A Computer Programmer's Typical Work Day
Armand has had a vocational career as a software support technician for the past year at a growing marketing consulting firm. He works closely with a team of 10 computer programmers and technicians to develop new proprietary software, most of which is housed on a Linux network server.
His company conducts market research, which includes surveys conducted over the phone or online with individuals who may have recently purchased a specific product or service. The surveys could also be with individuals who are seen to be in the market for purchasing a product or service. The information collected is analyzed statistically to identify trends or to help better meet the needs of customers. The company also has an ad agency that prepares and executes marketing campaigns for nationally-based restaurant chains. Armand works mostly with the marketing research side of the company to develop software programs that help staff members conduct phone interviews. To do this, he uses existing templates that were developed by one of the computer programmers at his company. He also works closely with market researchers who write the surveys. Some answers on the surveys determine which question will be asked next, so he includes variable paths at different points in the survey.
Computers have always been a major part of Armand's life. Playing video games has always been his favorite hobby, although watching science fiction movies is a close second. He taught himself Visual Basic in high school when he and a friend started making their own computer programs, one of which he has uploaded to a shareware site. He also enjoys building websites. He chose to study C++ and Java in school because he knew that in his vocational career those skills would make him more marketable in combination with his knowledge of HTML. Armand wants to continue his education and is presently researching colleges that offer night programs so that he can get a four-year degree in computer programming.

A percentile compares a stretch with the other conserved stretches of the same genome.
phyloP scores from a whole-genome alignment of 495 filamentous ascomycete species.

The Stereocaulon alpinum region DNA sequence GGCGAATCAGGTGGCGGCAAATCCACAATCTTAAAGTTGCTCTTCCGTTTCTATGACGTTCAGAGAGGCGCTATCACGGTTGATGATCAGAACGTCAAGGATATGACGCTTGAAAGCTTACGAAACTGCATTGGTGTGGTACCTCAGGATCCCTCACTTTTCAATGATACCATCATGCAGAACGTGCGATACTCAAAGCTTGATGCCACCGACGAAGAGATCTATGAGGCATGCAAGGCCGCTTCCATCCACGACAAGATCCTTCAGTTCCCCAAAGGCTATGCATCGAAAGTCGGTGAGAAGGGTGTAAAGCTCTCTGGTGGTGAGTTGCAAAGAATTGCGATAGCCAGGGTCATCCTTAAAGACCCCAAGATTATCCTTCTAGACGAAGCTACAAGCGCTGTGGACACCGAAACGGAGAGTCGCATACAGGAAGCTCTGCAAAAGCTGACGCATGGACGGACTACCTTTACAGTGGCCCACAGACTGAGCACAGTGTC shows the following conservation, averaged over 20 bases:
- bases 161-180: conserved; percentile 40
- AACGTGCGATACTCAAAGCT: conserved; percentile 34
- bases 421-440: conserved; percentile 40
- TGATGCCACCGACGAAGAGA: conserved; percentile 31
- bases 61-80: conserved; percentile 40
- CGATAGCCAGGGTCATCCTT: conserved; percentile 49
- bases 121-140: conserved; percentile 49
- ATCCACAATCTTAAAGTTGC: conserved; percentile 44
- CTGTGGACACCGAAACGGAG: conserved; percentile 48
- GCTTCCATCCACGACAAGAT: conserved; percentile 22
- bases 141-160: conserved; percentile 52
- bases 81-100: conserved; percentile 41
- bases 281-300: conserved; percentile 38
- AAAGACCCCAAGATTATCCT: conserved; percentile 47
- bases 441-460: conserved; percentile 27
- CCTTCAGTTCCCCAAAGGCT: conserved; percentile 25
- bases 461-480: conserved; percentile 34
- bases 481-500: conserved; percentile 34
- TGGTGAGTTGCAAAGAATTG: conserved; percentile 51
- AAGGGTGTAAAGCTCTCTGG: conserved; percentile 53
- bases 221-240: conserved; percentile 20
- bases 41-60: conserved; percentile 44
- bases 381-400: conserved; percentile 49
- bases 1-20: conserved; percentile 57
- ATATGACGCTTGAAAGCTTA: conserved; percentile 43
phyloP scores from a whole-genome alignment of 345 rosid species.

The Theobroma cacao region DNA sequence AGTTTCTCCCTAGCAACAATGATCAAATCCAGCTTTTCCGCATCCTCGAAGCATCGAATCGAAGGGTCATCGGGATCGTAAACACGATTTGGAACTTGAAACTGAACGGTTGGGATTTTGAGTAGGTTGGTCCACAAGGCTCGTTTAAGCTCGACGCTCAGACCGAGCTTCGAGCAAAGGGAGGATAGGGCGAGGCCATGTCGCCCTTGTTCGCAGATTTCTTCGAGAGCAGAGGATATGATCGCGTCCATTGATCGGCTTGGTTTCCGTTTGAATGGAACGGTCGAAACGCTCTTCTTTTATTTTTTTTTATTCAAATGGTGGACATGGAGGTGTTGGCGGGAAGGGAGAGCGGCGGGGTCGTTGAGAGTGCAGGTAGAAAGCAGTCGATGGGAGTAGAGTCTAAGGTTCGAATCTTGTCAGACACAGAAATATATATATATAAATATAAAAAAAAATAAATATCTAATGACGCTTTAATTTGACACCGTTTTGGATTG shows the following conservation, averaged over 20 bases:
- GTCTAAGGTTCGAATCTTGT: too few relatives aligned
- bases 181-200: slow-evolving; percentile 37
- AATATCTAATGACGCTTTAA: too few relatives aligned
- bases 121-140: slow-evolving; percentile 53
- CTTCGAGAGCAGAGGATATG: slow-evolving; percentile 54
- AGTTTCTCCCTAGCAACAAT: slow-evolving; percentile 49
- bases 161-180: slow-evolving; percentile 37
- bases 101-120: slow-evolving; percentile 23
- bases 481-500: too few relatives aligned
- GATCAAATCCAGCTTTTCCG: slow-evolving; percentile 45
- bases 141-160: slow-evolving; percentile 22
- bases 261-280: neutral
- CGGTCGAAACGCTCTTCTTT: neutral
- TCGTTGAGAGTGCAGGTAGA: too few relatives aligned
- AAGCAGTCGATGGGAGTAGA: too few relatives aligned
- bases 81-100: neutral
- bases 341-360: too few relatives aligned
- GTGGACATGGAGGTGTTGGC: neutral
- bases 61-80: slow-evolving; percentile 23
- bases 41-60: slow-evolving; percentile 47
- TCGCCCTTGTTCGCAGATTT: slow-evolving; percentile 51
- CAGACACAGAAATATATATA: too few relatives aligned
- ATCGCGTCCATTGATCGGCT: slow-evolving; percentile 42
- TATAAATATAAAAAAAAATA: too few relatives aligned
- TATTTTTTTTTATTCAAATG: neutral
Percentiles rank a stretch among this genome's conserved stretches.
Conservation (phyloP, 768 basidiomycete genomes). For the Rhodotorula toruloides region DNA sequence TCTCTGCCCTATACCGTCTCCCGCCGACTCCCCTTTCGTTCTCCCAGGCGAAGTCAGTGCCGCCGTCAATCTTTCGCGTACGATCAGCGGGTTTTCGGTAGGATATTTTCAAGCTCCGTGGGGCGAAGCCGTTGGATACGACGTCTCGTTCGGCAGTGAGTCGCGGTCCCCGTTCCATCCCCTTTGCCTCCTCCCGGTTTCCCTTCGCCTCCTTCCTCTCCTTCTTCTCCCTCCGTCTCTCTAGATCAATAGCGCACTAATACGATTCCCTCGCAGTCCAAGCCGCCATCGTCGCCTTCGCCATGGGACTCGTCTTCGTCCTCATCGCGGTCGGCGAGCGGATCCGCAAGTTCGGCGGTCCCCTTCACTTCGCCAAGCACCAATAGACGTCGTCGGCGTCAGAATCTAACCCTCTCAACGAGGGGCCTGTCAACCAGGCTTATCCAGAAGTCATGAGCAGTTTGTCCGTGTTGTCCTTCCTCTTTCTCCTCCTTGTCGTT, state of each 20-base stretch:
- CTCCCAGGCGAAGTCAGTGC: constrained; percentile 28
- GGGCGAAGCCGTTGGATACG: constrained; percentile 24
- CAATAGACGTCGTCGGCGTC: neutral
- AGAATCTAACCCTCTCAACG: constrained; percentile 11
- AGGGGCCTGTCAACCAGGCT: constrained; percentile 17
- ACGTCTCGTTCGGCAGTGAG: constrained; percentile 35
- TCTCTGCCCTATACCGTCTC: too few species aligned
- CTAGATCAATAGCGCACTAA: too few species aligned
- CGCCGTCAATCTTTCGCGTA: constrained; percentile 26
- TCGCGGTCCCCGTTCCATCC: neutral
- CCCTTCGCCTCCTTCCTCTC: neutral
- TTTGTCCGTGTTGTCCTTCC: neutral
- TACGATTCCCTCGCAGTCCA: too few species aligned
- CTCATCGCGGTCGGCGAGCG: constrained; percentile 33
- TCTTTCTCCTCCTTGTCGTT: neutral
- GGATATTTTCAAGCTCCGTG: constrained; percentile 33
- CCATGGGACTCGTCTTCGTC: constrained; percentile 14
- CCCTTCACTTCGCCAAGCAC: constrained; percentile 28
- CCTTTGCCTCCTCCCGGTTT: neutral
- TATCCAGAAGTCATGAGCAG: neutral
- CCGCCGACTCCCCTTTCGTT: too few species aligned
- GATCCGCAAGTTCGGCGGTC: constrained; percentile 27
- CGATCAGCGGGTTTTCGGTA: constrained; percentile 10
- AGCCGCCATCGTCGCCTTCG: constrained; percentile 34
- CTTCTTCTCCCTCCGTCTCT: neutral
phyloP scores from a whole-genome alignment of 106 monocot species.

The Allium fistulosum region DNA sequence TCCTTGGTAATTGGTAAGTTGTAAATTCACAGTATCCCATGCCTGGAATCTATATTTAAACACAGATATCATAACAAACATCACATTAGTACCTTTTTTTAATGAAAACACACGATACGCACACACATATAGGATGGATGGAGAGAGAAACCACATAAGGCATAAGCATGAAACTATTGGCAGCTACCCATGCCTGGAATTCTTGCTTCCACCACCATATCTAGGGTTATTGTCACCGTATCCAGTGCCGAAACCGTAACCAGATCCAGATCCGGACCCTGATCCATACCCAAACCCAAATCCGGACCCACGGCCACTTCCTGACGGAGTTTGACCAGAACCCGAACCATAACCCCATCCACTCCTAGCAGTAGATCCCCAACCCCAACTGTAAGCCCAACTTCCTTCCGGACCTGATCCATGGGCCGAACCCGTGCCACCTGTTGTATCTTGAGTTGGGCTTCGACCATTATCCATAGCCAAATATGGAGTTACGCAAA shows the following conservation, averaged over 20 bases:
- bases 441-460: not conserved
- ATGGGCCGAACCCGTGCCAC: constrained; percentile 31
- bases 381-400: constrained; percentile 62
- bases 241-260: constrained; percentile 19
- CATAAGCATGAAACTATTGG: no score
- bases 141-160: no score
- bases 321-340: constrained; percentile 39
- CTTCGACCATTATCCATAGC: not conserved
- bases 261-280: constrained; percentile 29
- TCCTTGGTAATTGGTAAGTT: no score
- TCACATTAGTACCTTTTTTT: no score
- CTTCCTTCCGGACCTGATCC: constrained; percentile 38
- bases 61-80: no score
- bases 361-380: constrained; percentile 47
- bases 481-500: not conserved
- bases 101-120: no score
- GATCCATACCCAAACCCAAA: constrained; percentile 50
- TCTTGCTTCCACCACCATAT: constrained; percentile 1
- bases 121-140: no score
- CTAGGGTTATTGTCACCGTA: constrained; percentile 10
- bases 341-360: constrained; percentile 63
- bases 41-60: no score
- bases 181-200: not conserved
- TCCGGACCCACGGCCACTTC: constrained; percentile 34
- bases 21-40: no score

Armand does well in his vocational career as a computer programmer because of his attention to detail, his enthusiasm for the work, his strong communication skills and his ability to creatively provide solutions to problems. He is thorough in his work and dependable in meeting his deadlines.